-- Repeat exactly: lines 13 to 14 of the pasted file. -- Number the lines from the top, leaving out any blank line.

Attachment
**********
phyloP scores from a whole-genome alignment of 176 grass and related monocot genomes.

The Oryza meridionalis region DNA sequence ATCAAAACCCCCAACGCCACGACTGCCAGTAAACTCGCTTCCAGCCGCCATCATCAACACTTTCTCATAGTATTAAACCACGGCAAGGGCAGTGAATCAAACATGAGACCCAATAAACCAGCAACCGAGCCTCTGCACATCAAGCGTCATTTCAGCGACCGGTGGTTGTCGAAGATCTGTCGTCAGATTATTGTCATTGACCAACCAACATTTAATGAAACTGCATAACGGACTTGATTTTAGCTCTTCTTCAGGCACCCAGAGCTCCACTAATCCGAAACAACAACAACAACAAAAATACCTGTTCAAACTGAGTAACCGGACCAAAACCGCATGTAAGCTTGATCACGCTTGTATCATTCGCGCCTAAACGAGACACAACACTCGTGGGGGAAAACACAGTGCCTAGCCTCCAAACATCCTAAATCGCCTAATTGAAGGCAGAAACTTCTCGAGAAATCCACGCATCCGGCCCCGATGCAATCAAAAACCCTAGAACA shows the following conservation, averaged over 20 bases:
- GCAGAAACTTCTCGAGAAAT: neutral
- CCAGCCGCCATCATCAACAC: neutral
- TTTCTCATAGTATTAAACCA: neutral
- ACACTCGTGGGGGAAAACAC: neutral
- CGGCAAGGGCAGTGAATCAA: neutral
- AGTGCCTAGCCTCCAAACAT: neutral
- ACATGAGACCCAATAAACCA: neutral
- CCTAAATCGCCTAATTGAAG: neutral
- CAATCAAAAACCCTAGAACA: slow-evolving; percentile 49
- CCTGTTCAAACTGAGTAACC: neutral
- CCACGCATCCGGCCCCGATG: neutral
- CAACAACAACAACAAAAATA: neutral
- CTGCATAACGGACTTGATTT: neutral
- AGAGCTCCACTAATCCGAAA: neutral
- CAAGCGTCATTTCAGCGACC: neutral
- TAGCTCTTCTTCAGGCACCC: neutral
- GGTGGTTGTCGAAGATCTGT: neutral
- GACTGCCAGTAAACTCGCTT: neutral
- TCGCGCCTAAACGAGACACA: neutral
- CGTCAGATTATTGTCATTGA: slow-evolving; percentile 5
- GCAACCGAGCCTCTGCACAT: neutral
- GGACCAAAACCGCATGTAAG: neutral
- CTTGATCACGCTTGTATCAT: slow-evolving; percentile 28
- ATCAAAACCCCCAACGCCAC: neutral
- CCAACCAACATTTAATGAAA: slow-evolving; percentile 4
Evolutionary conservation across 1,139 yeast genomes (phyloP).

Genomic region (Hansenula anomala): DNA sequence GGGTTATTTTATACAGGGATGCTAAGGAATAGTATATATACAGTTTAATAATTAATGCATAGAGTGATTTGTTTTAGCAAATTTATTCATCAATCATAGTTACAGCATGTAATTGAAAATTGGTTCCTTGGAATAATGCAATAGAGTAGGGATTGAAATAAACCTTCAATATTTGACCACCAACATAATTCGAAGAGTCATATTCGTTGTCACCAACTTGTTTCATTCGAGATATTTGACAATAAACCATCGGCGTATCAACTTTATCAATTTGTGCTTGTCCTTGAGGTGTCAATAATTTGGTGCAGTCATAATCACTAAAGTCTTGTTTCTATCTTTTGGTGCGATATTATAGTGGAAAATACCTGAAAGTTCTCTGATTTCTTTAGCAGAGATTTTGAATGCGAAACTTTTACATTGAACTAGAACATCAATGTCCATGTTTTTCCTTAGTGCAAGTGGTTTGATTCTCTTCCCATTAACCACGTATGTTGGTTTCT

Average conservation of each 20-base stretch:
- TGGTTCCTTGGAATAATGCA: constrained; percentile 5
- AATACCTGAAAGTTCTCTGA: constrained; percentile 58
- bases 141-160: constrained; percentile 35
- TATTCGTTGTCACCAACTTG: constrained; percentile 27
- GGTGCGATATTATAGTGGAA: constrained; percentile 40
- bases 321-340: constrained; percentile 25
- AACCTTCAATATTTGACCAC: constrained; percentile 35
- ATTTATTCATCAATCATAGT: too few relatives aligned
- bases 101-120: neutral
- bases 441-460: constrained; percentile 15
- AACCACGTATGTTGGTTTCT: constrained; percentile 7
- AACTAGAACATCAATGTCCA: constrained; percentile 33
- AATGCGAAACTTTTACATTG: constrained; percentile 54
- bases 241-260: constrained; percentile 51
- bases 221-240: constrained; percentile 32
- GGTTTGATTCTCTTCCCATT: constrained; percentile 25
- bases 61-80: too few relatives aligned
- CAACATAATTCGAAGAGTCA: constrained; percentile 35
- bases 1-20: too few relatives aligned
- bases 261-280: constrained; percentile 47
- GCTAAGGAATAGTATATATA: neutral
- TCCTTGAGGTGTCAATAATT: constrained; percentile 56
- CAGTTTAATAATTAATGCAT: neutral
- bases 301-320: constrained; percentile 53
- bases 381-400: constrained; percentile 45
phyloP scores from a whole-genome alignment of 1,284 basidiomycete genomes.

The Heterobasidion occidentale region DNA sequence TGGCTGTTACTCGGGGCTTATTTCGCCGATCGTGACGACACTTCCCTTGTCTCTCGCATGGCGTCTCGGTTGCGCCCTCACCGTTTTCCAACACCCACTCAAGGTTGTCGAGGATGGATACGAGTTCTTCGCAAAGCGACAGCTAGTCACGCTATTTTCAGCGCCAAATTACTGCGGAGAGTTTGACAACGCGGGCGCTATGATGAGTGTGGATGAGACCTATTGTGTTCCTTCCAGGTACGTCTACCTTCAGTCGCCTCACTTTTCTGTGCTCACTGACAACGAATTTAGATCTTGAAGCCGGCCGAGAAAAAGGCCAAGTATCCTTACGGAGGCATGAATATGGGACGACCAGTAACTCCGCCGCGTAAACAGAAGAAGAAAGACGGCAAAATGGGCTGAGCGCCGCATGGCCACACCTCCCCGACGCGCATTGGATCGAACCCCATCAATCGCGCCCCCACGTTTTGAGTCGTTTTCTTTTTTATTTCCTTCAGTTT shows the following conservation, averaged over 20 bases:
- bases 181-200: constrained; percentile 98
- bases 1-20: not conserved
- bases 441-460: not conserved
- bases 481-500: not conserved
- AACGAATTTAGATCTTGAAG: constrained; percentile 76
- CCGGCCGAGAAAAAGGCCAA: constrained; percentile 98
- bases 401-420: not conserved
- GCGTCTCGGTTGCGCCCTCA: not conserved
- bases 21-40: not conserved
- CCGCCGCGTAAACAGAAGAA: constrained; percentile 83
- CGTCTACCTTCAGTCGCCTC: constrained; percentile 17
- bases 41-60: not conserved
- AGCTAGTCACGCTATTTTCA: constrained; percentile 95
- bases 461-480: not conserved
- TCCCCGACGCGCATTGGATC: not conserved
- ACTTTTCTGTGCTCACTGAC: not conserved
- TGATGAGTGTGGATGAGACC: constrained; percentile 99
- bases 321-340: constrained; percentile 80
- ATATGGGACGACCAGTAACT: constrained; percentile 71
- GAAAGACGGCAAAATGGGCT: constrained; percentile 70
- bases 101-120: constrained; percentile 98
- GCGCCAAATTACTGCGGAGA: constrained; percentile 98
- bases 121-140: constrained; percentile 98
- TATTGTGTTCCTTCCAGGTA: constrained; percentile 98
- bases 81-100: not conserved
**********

- CCACGCATCCGGCCCCGATG: neutral
- CAACAACAACAACAAAAATA: neutral